Darren Tremlett is looking for the family of a Second World war sailor after finding his whistle
Darren Tremlett, 46, picked up the silver heirloom while exploring with his metal detector in seven-acre High Patch at Churchill, Somerset.
It was engraved with the name R.L Hogarth and after some research Mr Tremlett identified him as Lt Richard Lane Hogarth.
He discovered that he was killed aged 25 when his motor-torpedo boat 211 was attacked in Normandy on July 19, 1944 – six weeks after D-Day.
Mr Tremlett identified that the silver heirloom belonged to Richard Lane Hogarth who died in 1944 Then and Now: D-Day landings 72 years on Mon, June 6, 2016
Then & Now compilation to commemorate the 72nd anniversary of the landings. A series of archive pictures taken during the 1944 invasion with direct comparisons of them as they appear today. While the landscape has changed, the memory of the momentous event lives on.
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U.S. Army reinforcements march up a hill past a German bunker overlooking Omaha Beach after the D-Day landings near Colleville sur Mer, France, June 18, 1944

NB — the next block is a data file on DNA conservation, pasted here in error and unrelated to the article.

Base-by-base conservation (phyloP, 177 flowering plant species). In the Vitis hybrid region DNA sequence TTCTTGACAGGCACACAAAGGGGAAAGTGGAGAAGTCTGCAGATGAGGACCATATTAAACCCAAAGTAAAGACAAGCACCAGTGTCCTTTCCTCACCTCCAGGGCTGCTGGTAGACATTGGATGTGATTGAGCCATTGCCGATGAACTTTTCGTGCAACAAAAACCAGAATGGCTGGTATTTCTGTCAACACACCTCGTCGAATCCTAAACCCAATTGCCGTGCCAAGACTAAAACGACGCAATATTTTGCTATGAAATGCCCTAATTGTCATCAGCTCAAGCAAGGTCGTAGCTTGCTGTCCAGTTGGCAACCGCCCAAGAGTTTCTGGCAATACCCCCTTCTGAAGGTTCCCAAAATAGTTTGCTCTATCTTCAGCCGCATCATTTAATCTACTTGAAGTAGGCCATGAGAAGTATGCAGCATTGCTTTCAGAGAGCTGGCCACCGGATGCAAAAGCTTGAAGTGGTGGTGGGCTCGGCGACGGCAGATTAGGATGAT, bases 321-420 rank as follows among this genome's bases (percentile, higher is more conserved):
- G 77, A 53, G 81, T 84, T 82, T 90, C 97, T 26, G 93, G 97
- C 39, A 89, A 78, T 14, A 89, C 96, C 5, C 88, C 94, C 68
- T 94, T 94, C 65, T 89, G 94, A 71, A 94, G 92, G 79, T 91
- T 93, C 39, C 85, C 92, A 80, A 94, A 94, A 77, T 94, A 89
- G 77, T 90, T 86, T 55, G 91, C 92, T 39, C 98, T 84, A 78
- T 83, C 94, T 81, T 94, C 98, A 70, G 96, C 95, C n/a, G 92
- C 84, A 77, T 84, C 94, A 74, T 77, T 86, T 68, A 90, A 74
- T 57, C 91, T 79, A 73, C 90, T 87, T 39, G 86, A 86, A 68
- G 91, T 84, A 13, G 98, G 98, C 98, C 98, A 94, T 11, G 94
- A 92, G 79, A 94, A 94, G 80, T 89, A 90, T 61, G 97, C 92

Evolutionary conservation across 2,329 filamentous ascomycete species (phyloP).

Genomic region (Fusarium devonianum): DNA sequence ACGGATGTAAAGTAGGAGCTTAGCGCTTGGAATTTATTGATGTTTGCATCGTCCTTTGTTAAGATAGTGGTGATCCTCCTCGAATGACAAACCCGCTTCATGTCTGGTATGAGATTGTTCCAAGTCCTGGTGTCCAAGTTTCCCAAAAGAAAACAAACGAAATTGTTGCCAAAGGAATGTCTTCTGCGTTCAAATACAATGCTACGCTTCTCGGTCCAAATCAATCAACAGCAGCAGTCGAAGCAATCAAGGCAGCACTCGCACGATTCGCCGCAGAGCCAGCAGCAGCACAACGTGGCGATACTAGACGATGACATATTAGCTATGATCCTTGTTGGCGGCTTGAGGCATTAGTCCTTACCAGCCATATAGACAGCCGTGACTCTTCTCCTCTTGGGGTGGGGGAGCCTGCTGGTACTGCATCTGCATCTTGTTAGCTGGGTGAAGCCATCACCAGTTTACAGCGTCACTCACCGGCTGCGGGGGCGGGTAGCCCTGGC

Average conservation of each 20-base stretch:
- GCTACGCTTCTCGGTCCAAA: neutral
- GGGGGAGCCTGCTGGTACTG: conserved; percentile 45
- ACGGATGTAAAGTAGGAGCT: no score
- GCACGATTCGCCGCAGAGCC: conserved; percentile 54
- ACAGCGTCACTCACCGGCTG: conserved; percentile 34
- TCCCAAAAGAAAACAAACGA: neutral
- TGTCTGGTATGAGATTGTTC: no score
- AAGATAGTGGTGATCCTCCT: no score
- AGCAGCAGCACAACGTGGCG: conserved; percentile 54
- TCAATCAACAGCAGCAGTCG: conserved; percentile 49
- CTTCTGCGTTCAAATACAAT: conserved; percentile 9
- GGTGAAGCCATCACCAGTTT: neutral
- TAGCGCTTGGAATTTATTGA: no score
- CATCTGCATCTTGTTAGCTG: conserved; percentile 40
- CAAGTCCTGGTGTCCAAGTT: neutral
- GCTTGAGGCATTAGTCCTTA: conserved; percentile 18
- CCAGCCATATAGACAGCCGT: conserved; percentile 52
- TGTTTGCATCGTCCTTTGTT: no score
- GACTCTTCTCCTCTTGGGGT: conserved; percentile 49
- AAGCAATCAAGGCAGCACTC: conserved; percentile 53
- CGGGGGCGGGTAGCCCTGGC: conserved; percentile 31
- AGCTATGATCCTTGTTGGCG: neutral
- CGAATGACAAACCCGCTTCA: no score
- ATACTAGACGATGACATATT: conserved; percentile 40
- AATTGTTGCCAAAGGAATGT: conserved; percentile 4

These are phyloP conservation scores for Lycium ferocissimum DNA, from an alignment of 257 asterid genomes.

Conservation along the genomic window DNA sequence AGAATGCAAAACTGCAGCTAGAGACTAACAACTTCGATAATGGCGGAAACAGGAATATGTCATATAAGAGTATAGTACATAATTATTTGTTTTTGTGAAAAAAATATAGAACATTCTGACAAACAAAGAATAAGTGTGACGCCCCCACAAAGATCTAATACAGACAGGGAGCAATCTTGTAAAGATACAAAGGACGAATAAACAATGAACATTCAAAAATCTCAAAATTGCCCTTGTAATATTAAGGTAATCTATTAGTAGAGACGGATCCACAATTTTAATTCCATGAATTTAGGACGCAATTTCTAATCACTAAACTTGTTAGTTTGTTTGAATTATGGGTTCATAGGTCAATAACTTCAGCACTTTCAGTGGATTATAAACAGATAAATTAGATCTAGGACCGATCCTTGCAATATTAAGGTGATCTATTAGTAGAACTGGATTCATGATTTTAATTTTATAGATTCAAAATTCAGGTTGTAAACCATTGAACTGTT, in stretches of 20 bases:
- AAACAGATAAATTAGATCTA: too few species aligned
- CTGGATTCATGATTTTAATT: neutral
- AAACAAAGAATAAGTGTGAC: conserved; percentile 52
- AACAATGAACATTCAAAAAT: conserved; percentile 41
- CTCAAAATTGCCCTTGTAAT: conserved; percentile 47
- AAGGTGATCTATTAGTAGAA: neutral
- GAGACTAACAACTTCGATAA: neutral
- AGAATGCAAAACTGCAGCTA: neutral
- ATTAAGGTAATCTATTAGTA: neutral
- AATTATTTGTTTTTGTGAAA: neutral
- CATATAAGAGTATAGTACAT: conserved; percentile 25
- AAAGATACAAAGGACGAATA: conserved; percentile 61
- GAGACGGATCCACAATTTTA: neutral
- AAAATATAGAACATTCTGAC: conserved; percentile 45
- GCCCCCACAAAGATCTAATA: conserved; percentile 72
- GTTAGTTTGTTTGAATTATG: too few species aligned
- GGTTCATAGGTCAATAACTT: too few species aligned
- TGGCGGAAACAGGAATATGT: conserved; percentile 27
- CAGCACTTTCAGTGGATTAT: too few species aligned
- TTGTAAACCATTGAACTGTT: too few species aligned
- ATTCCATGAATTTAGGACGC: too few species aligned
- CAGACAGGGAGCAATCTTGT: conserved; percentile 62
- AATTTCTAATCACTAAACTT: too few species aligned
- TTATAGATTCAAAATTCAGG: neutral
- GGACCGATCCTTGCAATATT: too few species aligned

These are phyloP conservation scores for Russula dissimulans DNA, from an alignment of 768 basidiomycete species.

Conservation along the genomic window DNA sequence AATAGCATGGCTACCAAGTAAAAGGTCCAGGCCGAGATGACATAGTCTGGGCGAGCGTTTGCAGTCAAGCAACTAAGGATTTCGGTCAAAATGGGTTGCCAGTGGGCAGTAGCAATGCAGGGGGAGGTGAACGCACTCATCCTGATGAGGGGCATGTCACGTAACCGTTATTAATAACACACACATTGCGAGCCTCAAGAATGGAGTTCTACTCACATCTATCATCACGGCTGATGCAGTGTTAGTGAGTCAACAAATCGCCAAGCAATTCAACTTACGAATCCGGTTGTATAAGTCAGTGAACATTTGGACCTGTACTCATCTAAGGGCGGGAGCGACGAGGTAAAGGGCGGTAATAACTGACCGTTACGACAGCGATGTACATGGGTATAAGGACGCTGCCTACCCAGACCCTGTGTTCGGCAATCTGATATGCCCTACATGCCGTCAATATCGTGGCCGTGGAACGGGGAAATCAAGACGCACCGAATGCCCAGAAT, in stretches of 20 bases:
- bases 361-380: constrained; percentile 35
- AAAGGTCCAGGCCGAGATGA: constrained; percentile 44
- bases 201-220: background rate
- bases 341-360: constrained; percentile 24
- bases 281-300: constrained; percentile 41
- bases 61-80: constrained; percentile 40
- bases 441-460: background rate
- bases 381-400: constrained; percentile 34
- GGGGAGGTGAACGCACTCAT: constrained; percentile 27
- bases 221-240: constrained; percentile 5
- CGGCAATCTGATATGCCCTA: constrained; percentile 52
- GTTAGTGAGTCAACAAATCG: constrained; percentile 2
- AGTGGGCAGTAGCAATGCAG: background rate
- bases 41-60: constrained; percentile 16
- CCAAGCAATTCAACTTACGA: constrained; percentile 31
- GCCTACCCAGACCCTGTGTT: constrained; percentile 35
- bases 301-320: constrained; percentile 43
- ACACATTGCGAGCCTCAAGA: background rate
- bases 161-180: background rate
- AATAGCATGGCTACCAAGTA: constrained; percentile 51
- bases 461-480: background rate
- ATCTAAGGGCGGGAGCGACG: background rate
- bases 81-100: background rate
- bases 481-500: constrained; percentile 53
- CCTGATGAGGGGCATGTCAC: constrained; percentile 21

He is buried at Haslar military cemetary in Gosport, Hants – but was originally from Churchill, close to where his whistle was found 73 years after his death.
Mr Tremlett found that he was the youngest son of William Robert and Esther Hogarth but has since struggled to find his relatives to return the whistle to his family.
Mr Tremlett, whose son Mikey is only a year younger than Lt Hogarth was when he died, said: “It was very exciting finding out who it belonged to.
He is buried at Haslar military cemetary in Gosport, Hants but was originally from Churchill
“I have had a bit of help to find out his age and how he got killed on a boat in Normandy.
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It was very exciting finding out who it belonged to
“I even found a picture of his gravestone. It's fantastic.”
In his bid to reunite the whistle with the Hogarth family, Mr Tremlett has gone back to Churchill in his spare time and asked locals.
Mr Tremlett is looking for his relatives so that he can return the whistle to the family
But after drawing a blank he has now taken to contacting people on Facebook of the same name.
Mr Tremlett, a builder and father-of-four from Bristol, added: “When I found the whistle I didn't know he was from Churchill.
“It makes sense it was found where he was brought up, where he lived.“
Churchill was listed as Lt Hogarth's home address in newspaper obituaries.
Mr Tremlett said: “He got torpedoed on a boat – he could have lost it in the woods. I don't know what he was doing in there, it could have fallen out of his pocket.
“I'd like it, if it happened to me, if someone said 'I've got your uncle's wallet' or something. I just want to get it back to the family.”